×

Tribeca Film Review: ‘Framing John DeLorean’

An absorbing documentary, with Alec Baldwin popping up in dramatic re-enactments, adds new insight to the inspiring and scandalous saga of John DeLorean, the auto magnate who got too high on his dream.

Director:
Don Argott, Sheena M. Joyce
With:
Alec Baldwin, Josh Charles, Morena Baccarin, Dean Winters, Michael Rispoli.

Official Site: https://www.tribecafilm.com/filmguide/framing-john-delorean-2019

A visionary who flew too close to the sun. A dream of success that became a nightmare. A golden boy turned prince of darkness. Name your grandiose American metaphor, and the saga of John DeLorean, the GM-executive-turned-lone-wolf-entrepreneur who invented the car of the future (only to see it relegated to the junkyard of the past), probably lives up to it. Yet as you watch “Framing John DeLorean,” a tasty and satisfying look at the rise and fall of the self-styled auto magnate of the ’70s and ’80s, you realize how easily a story like DeLorean’s can get consumed by the myths that emerge from it.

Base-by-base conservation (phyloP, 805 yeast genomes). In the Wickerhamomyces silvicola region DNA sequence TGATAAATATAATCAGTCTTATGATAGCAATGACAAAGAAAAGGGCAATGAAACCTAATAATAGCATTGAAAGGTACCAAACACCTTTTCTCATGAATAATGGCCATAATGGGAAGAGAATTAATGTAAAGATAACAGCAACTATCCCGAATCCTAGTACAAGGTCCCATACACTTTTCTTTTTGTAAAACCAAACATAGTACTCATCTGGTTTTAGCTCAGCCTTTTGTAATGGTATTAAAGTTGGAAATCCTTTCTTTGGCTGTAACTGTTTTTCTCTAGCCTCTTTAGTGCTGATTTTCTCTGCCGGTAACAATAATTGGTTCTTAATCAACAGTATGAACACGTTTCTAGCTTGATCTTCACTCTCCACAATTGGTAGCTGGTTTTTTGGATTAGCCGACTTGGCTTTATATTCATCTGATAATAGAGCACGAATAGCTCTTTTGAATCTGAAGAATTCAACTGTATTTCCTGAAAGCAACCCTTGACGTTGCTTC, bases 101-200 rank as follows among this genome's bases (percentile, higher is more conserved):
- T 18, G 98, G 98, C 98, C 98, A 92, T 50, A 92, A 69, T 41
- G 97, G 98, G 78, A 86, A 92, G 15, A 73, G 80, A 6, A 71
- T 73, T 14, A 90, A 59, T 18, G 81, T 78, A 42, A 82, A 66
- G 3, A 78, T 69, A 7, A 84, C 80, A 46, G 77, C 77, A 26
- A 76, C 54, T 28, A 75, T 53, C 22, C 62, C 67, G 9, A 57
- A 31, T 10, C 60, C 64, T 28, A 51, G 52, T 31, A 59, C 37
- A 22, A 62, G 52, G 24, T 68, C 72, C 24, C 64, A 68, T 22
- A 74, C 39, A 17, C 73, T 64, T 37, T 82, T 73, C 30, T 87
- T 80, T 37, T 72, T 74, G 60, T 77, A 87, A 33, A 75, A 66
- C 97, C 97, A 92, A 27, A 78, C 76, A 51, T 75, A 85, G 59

In “Framing John DeLorean,” the co-directors, Don Argott and Sheena M. Joyce, do a superb job of laying out the real story, in all its ambition and hubris and madness and tragedy, and separating the myths from the facts. And they succeed, in part, because the movie they’re making dares to be an adventurous hybrid.

It’s basically a documentary, and quite a good one. But the nonfiction heart of it, complete with newsreels, photographs, and talking-head testimonials, not to mention all the grainy FBI drug-sting surveillance footage you could want, is mixed in with scenes that are like something out of a biopic, with Alec Baldwin appearing in thick black eyebrows, a shovel chin, and floppy graying hair to play DeLorean. In case that doesn’t sound meta enough for you, there are moments when Baldwin comments on the scenes he’s about to play, as if he were a Method psychoanalyst digging his way into the meaning of DeLorean’s life and actions.